Saturday, May 9, 2015

Mom

  
She was two years old when her daddy died, and her mom remarried a man who was abusive to her mother and to her.

Her mother (my grandma) ended up institutionalized and Mom lived with her stepfather who continued to be abusive.  When she was eighteen, Mom went to live with her Uncle Jim and Aunt Beulah.  They were good people. (I remember Pappy (uncle Jim) mostly for his large yard that was 100% garden and for the black licorice babies that he would give each of us kids every other Sunday when he and Mom would go to visit my grandma)  Mom was thrilled when she got to go and live with them, and they actually allowed her to date (at age eighteen)! 

My Pappy
Mom had a thing for guys in uniform; so when her and her friend spied two Navy guys leaving a local club one night the girls were on them like peanut butter on jelly. 

“I want the tall one,” Mom said.  

 Dad was the short one.  

And now you know the rest of the story....
My dad - the short one on the left
But Mom was an optimist, and she knew how to make things work.  

A nice sized rock for my Dad to stand on made him taller… 
Cereal for supper made our money go farther…  and peritoneal dialysis made her last days more bearable. 


Mom was not perfect.  

She would have been the first one to enlighten you if you said that she was.  

But I did not know one person who did not like her, 
flaws and all. 



Sitting at her dialysis table.  She did a solution exchange 4X a day and it took an hour for each one.  Since she was almost blind, she had to feel to do it.
On this Mother’s Day I remember the one and only person who made me feel as though I hung the moon.  The one I could call on the phone anytime and talk about anything.  The one who cared and loved me unconditionally. The one who felt I was important, special, loved no matter what!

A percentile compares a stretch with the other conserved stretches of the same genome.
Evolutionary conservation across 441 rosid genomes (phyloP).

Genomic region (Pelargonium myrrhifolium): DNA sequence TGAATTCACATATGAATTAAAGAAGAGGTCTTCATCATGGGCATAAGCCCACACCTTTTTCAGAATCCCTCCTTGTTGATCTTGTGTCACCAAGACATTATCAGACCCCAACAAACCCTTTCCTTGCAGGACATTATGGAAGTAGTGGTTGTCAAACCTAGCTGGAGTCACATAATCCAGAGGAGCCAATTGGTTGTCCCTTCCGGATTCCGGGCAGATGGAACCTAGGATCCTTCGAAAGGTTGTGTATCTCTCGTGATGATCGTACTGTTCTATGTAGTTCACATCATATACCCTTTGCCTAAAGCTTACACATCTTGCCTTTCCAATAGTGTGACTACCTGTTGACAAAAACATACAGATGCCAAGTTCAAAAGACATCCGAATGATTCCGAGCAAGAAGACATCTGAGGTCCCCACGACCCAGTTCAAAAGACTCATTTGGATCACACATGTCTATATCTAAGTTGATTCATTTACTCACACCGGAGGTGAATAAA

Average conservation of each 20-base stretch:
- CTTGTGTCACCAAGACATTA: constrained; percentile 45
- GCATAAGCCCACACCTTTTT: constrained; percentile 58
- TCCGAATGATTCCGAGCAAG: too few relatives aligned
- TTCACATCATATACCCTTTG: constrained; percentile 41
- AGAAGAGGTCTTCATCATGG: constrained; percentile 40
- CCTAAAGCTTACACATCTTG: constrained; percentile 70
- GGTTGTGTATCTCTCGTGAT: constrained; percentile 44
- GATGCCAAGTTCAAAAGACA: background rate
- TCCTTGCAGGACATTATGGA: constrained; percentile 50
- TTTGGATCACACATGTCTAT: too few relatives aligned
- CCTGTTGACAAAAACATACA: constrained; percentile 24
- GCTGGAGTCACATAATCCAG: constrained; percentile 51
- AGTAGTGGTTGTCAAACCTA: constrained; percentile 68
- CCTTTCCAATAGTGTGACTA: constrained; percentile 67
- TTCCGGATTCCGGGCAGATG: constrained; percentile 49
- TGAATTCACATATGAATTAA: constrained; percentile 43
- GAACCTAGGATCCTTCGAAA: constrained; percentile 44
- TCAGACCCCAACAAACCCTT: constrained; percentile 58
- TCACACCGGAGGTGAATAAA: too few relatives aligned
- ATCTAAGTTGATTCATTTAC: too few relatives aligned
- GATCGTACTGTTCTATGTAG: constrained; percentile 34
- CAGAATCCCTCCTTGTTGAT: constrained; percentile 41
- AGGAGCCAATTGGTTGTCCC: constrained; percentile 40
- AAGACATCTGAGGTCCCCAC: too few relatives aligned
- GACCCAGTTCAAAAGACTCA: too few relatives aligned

May 8, 1994

It was a beautiful day.  Mothers Day.   It felt good to concentrate on my family and getting the kids and myself off to Sunday school and church.  

The week had been busy.  Multiple doctor visits for Mom meant I had to fight that big bulky wheel chair a number of times that week.  Getting it in and out of the car was almost impossible, it was so heavy and cumbersome.  Mom's mood didn't help.  I tried to smile and stay positive but the day she scolded me when she felt the wheelchair was not positioned just right had brought tears to my eyes and I had to swallow the lump that was in my throat without letting her know that her words hurt me.  She was not usually like that, but I understood.  She wasn't feeling well.  

The day was mine.  I would enjoy it with my kids and take Mom some dinner later.  We were ready to walk out the door when the phone rang.  

She needed me.

Would I ever have a life again?  Would I ever know what it was like to not have to drop what I was doing and drive over to Mom's to help her out of the chair?  Or to help with her dialysis when she could no longer see to do it?  Or do an emergency trip to the ER?  Or pick up a script?  Or, as in that day's unusual emergency, free her walker from being stuck between the bedroom and the bathroom?  

Frustrated, I did what I had to do.  

 God is glorious in how He orders our steps, changes our plans, humbles us, and brings us where we need to be in our lives.  

When I walked into Mom's apartment, the sun shone warm through the big window that overlooked the parking lot below.  I no longer felt violated by having to give up my own agenda yet again, but rather, a peace came over me like never before.  After freeing Mom's walker, I made her toast for breakfast.  She was having a good day, so then I made her a second helping of toast.  We talked and laughed and she thanked me over and over again.  I didn't want to leave and so I stayed into the afternoon.  Then I went and stood in a long line that seemed to go on forever so I could pick up dinner (chopped steak, mashed potatoes with gravy and green beans from the Silver Leaf Restaurant, that was her request for the day) and bring it back for her.  

Two months later, she was gone.  

Though at the time my patience was tried to the limit, I knew in my heart that one day I would be grateful for the opportunity to serve Mom for those years she was ill.  

She was a pretty good mom in spite of her troubled childhood.  So often today, adults blame their brokenness on the way they were raised.  It is my conclusion that we need to come to a point in our lives where we accept responsibility for our decisions and our actions.  Mom is proof that living a good, honest life of integrity and becoming better comes from learning and growing into a responsible adult, forgiving the hurt that was caused her by others, and moving on having learned from her own mistakes and of those who went before her.    

Our last Mother's Day together will always hold a special place in my heart.

I love and miss you Mom, and I’m so looking forward to our reunion one day.    



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